I'm sorry if that doesn't get over. It will maybe. I've been on this design and balance for a long time and I think I know how I want it. And if I'm wrong, I'm alone in my wrongness. As for the Maupassant story, I've never read it but I can't see that it makes much difference. There are no new stories and I wouldn't like them if there were. The incident of the earth mother feeding by the breast is older than literature. You know that I have never been touchy about changes, but I have too many thousands of hours on this book, every incident has been too carefully chosen and its weight judged and fitted. The balance is there. One other thing — I am not writing a satisfying story. I've done my damnedest to rip a reader's nerves to rags, I don't want him satisfied.
And still one more thing — I tried to write this book the way lives are being lived not the way books are written.
This letter sounds angry. I don't mean it to be. I know that books lead to a strong deep climax. This one doesn't except by implication and the reader must bring the implication to it. If he doesn't, it wasn't a book for him to read. Throughout I've tried to make the reader participate in the actuality, what he takes from it will be scaled entirely on his own depth or hollowness. There are five layers in this book, a reader will find as many as he can and he won't find more than he has in himself.
I seem to be getting well slowly. The pain is going away. Nerves still pretty tattered but rest will stop that before too long. I fret pretty much at having to stay in bed. Guess I was pretty close to a collapse when I finally went to bed. I feel the result of it now.
Love to you all,
Steinbeck's attitude towards his notoriety was particularly troubled because he was an incredibly sensitive person. Any misrepresentation of his work drew out his ire, and he struggled to tune out the noise.
To Elizabeth Otis
Los Gatos, June 22, 1939
This whole thing is getting me down and I don't know what to do about it. The telephone never stops ringing, telegrams all the time, fifty to seventy-five letters a day all wanting something. People who won't take no for an answer sending books to be signed. I don't know what to do. Would you mind phoning Viking and telling them not to forward any more letters but to send them to your office? I'll willingly pay for the work to be done but even to handle part of the letters now would take a full time secretary and I will not get one if it is the last thing I do. Something has to be worked out or I am finished writing. I went south to work and I came back to find Carol just about hysterical. She had just been pushed beyond endurance. There is one possibility and that is that I go out of the country. I thought this thing would die down but it is only getting worse day by day.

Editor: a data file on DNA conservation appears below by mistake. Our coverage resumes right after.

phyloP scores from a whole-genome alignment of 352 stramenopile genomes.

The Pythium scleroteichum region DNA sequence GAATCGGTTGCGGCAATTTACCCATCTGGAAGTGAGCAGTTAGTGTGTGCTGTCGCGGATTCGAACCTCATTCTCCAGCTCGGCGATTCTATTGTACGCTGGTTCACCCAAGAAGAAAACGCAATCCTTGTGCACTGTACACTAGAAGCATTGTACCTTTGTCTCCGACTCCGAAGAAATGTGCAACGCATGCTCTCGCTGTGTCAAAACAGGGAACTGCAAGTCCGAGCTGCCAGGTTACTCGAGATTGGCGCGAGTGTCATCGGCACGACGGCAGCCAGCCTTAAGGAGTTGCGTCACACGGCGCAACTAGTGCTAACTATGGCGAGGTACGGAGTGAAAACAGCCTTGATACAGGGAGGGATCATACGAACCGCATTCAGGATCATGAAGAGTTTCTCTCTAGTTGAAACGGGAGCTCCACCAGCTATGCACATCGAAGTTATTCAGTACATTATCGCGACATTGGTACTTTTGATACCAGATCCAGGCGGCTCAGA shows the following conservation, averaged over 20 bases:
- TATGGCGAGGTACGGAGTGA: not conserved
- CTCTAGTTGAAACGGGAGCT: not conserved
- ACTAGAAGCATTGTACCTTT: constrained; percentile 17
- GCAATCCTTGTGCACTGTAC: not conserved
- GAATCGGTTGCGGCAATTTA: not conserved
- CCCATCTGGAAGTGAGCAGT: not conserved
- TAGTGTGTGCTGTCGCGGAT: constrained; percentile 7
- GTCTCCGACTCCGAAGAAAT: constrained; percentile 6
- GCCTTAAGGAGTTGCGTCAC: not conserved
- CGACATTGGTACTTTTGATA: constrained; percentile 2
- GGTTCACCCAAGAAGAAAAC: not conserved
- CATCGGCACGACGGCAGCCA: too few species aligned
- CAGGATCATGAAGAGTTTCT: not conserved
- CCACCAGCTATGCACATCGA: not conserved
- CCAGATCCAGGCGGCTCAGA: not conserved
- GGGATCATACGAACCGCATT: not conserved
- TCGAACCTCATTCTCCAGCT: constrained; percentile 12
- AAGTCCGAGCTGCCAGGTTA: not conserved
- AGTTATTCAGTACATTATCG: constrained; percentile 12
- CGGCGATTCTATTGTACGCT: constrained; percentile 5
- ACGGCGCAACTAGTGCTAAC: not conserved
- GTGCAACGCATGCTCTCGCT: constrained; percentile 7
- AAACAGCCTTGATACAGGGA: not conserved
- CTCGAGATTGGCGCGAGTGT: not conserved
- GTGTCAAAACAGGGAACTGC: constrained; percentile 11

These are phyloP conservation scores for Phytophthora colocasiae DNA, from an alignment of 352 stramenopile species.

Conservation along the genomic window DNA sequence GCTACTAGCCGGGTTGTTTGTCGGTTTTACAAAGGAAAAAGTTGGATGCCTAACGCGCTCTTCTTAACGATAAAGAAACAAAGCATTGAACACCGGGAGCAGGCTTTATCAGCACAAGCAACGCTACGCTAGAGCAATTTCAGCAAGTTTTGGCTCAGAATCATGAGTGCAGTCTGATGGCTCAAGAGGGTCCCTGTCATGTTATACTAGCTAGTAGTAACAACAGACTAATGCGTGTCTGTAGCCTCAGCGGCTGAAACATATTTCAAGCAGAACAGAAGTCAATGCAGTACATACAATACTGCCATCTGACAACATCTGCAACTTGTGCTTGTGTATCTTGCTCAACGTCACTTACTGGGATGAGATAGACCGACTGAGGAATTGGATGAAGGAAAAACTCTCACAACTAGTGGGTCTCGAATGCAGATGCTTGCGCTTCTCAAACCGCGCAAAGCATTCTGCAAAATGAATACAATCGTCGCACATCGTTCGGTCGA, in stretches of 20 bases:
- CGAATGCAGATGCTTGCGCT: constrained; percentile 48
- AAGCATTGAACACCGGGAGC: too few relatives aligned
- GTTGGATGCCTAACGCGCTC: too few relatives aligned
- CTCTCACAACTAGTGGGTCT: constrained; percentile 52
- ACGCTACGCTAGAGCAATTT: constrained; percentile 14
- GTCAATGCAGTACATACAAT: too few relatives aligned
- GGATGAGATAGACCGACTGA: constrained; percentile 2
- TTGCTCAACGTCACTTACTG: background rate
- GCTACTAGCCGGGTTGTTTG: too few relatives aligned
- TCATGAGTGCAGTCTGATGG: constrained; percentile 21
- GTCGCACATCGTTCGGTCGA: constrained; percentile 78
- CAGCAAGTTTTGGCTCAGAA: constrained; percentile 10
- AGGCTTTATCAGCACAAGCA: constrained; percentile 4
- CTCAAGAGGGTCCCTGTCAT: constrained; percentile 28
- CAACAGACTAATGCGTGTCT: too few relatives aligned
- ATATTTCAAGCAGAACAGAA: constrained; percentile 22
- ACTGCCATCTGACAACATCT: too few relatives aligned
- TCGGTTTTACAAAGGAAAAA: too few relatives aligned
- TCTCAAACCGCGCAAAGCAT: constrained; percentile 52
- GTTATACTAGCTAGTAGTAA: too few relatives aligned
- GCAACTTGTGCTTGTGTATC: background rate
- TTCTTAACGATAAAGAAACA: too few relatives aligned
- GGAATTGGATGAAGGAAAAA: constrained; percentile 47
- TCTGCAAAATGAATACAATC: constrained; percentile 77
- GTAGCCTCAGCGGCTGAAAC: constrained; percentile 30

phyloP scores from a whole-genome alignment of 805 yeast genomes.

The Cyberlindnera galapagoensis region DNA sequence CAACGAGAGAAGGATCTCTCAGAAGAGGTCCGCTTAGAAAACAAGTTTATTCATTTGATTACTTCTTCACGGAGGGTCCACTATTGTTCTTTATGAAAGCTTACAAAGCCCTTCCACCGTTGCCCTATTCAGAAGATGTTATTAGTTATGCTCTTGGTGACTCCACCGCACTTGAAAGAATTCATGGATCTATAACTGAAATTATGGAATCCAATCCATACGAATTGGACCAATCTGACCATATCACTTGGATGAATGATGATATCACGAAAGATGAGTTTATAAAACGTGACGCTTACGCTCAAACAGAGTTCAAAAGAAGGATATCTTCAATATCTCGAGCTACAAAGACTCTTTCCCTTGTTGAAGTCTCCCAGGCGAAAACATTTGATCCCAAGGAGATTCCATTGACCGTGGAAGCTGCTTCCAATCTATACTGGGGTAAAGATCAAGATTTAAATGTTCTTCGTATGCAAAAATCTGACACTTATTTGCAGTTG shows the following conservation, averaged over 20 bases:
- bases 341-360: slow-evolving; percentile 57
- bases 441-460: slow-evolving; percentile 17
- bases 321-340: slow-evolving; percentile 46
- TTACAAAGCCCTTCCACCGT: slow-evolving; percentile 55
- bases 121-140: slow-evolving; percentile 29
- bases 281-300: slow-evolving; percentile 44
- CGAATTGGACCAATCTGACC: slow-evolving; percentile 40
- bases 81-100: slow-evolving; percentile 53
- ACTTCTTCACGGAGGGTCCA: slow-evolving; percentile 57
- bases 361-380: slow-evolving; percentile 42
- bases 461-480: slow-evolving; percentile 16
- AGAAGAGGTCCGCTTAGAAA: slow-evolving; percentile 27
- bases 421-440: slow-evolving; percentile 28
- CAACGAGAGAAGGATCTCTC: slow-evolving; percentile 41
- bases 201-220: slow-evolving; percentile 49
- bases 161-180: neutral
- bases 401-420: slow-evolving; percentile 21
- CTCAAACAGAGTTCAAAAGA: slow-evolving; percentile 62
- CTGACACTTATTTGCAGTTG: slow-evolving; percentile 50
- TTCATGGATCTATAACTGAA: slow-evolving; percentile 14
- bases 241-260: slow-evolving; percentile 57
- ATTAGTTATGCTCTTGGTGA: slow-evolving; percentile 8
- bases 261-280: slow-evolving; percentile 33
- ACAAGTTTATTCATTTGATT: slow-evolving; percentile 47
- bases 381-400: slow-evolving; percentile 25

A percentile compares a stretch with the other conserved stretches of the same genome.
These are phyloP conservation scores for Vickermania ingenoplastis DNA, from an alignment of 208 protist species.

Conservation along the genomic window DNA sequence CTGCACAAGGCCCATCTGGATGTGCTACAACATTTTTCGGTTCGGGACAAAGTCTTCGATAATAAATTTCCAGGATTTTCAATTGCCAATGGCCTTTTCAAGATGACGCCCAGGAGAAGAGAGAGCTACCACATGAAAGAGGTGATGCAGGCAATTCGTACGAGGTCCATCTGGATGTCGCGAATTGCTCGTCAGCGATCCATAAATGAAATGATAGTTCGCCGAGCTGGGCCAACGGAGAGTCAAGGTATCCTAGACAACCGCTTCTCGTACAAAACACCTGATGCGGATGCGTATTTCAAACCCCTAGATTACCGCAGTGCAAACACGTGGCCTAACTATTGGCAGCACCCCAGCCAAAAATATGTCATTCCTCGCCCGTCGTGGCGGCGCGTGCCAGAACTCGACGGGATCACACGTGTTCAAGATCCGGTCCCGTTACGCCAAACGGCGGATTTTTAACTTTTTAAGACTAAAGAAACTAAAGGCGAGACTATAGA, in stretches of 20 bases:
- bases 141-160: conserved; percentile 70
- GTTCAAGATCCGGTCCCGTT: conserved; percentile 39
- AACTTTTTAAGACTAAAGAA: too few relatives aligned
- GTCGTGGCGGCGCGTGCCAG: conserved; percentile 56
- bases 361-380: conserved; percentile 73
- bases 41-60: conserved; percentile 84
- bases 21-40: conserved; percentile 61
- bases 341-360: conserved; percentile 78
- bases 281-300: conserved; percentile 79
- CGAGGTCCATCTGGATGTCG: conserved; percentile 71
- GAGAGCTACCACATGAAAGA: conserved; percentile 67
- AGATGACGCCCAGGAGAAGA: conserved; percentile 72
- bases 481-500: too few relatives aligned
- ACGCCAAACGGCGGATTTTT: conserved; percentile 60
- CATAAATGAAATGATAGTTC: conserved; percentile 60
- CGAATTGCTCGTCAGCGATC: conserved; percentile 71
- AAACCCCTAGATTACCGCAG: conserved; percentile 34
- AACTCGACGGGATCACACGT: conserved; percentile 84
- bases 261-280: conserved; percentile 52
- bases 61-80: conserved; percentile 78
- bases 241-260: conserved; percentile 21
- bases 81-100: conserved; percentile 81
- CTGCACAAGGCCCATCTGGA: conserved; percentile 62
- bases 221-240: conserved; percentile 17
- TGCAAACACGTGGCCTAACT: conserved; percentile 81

I hope to be home for about five weeks now but I doubt it. I brought Solow and Milestone home with me and we are working on a final script of Mice and it sounds very good to me.
About the Digest thing, I really would be happier if it weren't done. I don't like digests. If I could have written it shorter I would have, and even a chunk wouldn't be good particularly since Pat refused to give material to anybody else but Saturday Review of Literature and thereby made a hell of a lot of people mad at me.
I saw Johnson in Hollywood and he is going well and apparently they intend to make the picture straight, at least so far, and they sent a producer into the field with Tom Collins and he got sick at what he saw and they offered Tom a job as technical assistant which is swell because he'll howl his head off if they get out of hand.
See you all soon, I hope.
His paranoia intensified in later years. He wrote to a friend: "Let me tell you a story. When The Grapes of Wrath got loose, a lot of people were pretty mad at me. The undersheriff of Santa Clara County was a friend of mine and he told me as follows — 'Don't you go into any hotel room alone. Keep records of every minute and when you are off the ranch travel with one or two friends but particularly, don't stay in a hotel and a dame will come in, tear off her clothes, scratch her face and scream and you try to talk yourself out of that one. They won't touch your book but there's easier ways."
To Carlton A. Sheffield
Los Gatos, November 13, 1939
It's pretty early in the morning. I got up to milk the cow.